6. What role does art play in your life? How does it change the way you view the world?Well like most designers I completely critique the aesthetic of everything. Which I think, you could argue, makes me less happy, because good design is hard to come by. Does this mean being a designer leads to an unhappy life? I need to hear a Radiolab episode on this topic stat!
7. Where did you study?Got my BFA at Western Kentucky University. We’re the school whose mascot is a big red blob…. Named Big Red.
8. Where do you see yourself in five years?NO WAY to working at an agency, that’s a young man’s game. I’ve had my fill of working 90 hours a week on projects I can’t stand. I don’t want to totally knock the agency life though, more often than not you get to work on amazing projects with great perks and you get to work with people that are passionate about the industry. But these days I’m more interested in trying out my entrepreneur hat, possibly selling branded products featuring my artwork apart from my day job (which I love) at Lonely Planet.
9. What about in ten?Ten is hard… I haven’t lived in the same town or house for more than 3 years since high school so I stopped trying to predict my future years ago. But I’ll try. How about owning my own storefront in a small downtown square selling products from my lifestyle brand.. and coffee. That sounds good to me.
10. What do you hope to achieve with your art?I have ambitions but I don’t consider myself an ambitious person. I want to make a living making art that fulfils me that brings home enough cash to allow my family to have food that isn’t full of preservatives and for my kids to have an unobstructed and fun childhood, anything past that I’m going to consider a luxury.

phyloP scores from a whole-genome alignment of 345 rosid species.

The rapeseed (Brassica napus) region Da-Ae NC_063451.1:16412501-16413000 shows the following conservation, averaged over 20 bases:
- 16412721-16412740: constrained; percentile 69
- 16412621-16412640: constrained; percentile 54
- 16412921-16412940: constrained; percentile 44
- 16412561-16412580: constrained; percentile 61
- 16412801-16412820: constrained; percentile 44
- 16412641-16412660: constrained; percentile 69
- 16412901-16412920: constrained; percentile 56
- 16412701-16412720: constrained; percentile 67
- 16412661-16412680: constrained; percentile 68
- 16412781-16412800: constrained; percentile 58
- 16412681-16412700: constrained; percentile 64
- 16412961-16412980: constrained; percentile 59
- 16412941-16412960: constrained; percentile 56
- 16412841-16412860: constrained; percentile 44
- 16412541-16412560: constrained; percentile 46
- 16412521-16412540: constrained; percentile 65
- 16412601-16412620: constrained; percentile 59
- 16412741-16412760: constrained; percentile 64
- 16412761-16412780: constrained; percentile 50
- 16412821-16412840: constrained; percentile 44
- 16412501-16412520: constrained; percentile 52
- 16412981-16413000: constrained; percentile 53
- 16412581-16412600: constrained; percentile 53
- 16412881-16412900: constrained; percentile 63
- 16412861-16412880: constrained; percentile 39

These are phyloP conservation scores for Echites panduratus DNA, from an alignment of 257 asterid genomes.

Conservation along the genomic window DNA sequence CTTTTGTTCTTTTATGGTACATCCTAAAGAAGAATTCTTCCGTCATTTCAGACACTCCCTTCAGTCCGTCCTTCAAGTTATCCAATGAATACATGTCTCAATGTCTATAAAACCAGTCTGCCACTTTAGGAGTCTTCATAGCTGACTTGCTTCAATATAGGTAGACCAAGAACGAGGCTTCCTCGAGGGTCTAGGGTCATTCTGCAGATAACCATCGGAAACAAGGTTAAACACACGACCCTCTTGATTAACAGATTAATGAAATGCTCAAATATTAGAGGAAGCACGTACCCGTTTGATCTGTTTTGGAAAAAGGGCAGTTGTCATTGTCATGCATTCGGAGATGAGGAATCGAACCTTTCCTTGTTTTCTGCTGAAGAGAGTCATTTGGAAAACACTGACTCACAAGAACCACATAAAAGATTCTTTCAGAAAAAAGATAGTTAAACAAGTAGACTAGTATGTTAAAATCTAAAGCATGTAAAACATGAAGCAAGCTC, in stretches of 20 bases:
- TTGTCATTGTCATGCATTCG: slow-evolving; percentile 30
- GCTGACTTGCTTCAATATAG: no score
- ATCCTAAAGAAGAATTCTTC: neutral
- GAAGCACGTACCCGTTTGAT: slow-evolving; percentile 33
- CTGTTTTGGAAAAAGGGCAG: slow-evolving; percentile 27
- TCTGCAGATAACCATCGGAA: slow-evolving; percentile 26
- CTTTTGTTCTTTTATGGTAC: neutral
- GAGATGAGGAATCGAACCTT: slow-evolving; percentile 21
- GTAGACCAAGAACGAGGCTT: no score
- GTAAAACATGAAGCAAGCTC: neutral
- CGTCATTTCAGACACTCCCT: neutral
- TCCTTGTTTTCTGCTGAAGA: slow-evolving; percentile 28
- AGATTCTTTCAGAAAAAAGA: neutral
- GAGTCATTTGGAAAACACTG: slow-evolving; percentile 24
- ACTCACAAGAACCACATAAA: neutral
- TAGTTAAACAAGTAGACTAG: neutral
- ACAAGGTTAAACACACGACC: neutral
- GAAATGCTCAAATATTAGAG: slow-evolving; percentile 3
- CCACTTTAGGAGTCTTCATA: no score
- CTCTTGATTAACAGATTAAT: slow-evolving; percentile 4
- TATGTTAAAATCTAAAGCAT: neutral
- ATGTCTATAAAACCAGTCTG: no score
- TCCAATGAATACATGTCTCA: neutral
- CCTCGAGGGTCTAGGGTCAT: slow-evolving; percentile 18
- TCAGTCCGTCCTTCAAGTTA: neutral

11. Now, tell us a little more about you as a person: what is your favourite food?When I’m happy: Eggs Benedict while traveling in a new cafe with great coffee. When I’m depressed: Totinos Pizza Rolls… man they are so good in an evil way.
12. Favourite book?Gonna pull a Jon Cusack here and say Cash by Johnny Cash.
13. Favourite genre of music?I’ve played in lots of bands from metal to post-rock, jangly indie-rock to straight-up country. But I can say without a doubt that the early Blues is my favorite moment in music in history. I’m obsessed with it. I’m even compiling a book of photographs I’ve taken of dead musicians headstones. I firmly believe that most modern music flows directly what was established in the early days of the Blues.
14. What are your hobbies?Apart from art, now that I have a son, I would say just generally being outdoors. We want to ensure that he really experiences the world like we were able to (not completely absorbed in technology and screens) and so whenever we can we’re hiking trails, going for walks, taking weekend trips to find waterfalls, anything to help us stay connected with our humanity. My largest struggle with this hobby is that I live in the south, I’m overweight and I sweat like a friggin pig. So it’s an uncomfortable hobby, but I’m really enjoying watching our son become more and more fascinated with nature.
15. If you weren't an artist, what would you be?Honestly apart from art, I’m not 100% sure how I would have a lucrative career. I’m not savvy, I’m not fast talking and I’m not charismatic. I think I would have to work with my hands. Before I did art full time, I worked in a coffee shop for a few years, maybe I would go back into the service industry. “Yes sir, thank you, sir… would you like a muffin with your coffee?”… Yeah, I think I could do that.